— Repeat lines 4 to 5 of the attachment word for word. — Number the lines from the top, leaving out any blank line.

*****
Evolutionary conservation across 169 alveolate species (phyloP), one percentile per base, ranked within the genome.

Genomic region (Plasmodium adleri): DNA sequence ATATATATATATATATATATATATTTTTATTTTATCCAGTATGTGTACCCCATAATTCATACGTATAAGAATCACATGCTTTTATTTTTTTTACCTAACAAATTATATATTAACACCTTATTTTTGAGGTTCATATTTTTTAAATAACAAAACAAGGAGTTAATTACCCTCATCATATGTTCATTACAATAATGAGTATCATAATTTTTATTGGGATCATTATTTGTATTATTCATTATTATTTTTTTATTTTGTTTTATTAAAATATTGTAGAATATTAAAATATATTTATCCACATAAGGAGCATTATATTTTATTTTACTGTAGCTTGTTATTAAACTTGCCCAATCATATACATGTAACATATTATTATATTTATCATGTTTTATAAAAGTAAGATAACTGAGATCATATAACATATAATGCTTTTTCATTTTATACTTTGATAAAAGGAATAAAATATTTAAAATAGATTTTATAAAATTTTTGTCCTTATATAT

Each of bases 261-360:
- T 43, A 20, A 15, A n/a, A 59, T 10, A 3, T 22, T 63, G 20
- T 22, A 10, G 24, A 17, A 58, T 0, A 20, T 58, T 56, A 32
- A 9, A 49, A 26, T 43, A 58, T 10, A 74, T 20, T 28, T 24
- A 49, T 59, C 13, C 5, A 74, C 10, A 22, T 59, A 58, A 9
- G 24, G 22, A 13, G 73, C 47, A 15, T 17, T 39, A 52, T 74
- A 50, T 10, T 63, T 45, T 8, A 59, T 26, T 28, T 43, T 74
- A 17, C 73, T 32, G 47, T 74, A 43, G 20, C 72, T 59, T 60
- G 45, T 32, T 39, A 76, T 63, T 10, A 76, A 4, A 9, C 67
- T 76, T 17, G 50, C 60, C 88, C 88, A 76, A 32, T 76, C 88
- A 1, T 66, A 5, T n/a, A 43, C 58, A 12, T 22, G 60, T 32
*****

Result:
- T 43, A 20, A 15, A n/a, A 59, T 10, A 3, T 22, T 63, G 20
- T 22, A 10, G 24, A 17, A 58, T 0, A 20, T 58, T 56, A 32